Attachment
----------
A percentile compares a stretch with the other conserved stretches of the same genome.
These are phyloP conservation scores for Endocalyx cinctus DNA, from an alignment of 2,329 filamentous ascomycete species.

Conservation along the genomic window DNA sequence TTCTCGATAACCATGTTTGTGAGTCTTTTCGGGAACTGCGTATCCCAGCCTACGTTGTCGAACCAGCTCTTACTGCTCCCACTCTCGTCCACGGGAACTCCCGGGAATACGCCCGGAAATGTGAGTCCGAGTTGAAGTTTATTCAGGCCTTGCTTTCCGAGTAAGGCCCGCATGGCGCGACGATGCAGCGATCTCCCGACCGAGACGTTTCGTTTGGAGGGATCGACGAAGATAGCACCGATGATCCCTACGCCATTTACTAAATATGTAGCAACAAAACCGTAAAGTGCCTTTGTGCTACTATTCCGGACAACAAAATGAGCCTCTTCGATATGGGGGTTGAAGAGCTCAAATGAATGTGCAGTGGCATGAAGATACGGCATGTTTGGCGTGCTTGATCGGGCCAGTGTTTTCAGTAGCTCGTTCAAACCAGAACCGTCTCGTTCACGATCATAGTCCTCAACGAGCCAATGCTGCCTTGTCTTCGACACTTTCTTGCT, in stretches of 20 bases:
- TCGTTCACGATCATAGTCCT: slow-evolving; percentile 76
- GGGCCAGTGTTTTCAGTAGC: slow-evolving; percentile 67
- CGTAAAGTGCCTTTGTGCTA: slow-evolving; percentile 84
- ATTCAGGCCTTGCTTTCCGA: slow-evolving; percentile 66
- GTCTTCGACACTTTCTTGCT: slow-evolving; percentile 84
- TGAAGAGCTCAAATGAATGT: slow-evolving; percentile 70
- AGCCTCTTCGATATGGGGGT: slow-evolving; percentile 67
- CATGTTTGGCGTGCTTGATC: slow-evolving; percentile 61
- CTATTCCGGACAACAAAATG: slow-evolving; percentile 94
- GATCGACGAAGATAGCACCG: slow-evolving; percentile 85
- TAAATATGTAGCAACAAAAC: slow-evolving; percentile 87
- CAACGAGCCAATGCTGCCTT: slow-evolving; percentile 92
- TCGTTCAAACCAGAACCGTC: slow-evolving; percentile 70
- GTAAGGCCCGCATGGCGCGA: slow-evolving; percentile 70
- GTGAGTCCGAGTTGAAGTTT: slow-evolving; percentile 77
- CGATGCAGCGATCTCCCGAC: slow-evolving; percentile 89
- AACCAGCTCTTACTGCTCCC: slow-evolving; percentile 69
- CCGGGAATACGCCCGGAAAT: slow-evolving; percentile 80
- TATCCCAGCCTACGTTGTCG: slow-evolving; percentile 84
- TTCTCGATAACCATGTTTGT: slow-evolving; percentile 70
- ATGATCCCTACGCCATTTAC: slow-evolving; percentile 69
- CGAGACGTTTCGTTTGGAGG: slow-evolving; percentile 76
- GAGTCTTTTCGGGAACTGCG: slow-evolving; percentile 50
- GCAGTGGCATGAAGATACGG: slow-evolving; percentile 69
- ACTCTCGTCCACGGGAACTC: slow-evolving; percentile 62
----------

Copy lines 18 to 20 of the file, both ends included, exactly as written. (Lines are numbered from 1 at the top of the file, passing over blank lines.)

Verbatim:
- GTGAGTCCGAGTTGAAGTTT: slow-evolving; percentile 77
- CGATGCAGCGATCTCCCGAC: slow-evolving; percentile 89
- AACCAGCTCTTACTGCTCCC: slow-evolving; percentile 69